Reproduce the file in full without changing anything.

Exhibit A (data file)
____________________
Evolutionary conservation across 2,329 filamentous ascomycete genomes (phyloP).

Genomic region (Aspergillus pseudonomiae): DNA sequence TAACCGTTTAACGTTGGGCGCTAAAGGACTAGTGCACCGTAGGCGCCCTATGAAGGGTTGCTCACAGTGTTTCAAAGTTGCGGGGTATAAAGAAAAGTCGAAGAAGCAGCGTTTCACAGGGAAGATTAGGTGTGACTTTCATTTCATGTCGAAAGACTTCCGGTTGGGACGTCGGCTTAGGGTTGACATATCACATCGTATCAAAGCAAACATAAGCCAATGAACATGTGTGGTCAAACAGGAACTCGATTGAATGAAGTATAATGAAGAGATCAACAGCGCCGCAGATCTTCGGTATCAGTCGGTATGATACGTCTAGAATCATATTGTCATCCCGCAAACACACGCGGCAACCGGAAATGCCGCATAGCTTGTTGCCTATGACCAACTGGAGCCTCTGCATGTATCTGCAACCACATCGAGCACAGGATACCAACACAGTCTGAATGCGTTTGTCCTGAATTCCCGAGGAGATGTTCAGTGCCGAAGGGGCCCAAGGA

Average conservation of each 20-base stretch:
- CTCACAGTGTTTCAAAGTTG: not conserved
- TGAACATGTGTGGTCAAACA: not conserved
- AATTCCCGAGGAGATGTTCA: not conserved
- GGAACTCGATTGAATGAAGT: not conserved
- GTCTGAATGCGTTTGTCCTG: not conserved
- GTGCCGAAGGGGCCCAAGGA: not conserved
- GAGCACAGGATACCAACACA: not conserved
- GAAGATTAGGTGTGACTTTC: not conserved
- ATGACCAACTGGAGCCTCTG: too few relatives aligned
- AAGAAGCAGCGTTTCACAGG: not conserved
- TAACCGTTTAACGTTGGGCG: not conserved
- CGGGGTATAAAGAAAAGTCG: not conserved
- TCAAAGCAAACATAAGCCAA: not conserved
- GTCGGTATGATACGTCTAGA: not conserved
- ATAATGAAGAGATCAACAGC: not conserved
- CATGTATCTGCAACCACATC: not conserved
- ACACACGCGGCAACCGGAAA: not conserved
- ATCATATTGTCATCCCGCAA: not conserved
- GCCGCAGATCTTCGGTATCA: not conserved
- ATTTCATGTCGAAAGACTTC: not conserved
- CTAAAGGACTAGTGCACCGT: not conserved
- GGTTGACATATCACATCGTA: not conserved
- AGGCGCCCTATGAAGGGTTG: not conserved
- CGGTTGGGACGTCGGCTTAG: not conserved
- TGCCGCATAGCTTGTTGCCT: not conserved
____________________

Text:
Evolutionary conservation across 2,329 filamentous ascomycete genomes (phyloP).

Genomic region (Aspergillus pseudonomiae): DNA sequence TAACCGTTTAACGTTGGGCGCTAAAGGACTAGTGCACCGTAGGCGCCCTATGAAGGGTTGCTCACAGTGTTTCAAAGTTGCGGGGTATAAAGAAAAGTCGAAGAAGCAGCGTTTCACAGGGAAGATTAGGTGTGACTTTCATTTCATGTCGAAAGACTTCCGGTTGGGACGTCGGCTTAGGGTTGACATATCACATCGTATCAAAGCAAACATAAGCCAATGAACATGTGTGGTCAAACAGGAACTCGATTGAATGAAGTATAATGAAGAGATCAACAGCGCCGCAGATCTTCGGTATCAGTCGGTATGATACGTCTAGAATCATATTGTCATCCCGCAAACACACGCGGCAACCGGAAATGCCGCATAGCTTGTTGCCTATGACCAACTGGAGCCTCTGCATGTATCTGCAACCACATCGAGCACAGGATACCAACACAGTCTGAATGCGTTTGTCCTGAATTCCCGAGGAGATGTTCAGTGCCGAAGGGGCCCAAGGA

Average conservation of each 20-base stretch:
- CTCACAGTGTTTCAAAGTTG: not conserved
- TGAACATGTGTGGTCAAACA: not conserved
- AATTCCCGAGGAGATGTTCA: not conserved
- GGAACTCGATTGAATGAAGT: not conserved
- GTCTGAATGCGTTTGTCCTG: not conserved
- GTGCCGAAGGGGCCCAAGGA: not conserved
- GAGCACAGGATACCAACACA: not conserved
- GAAGATTAGGTGTGACTTTC: not conserved
- ATGACCAACTGGAGCCTCTG: too few relatives aligned
- AAGAAGCAGCGTTTCACAGG: not conserved
- TAACCGTTTAACGTTGGGCG: not conserved
- CGGGGTATAAAGAAAAGTCG: not conserved
- TCAAAGCAAACATAAGCCAA: not conserved
- GTCGGTATGATACGTCTAGA: not conserved
- ATAATGAAGAGATCAACAGC: not conserved
- CATGTATCTGCAACCACATC: not conserved
- ACACACGCGGCAACCGGAAA: not conserved
- ATCATATTGTCATCCCGCAA: not conserved
- GCCGCAGATCTTCGGTATCA: not conserved
- ATTTCATGTCGAAAGACTTC: not conserved
- CTAAAGGACTAGTGCACCGT: not conserved
- GGTTGACATATCACATCGTA: not conserved
- AGGCGCCCTATGAAGGGTTG: not conserved
- CGGTTGGGACGTCGGCTTAG: not conserved
- TGCCGCATAGCTTGTTGCCT: not conserved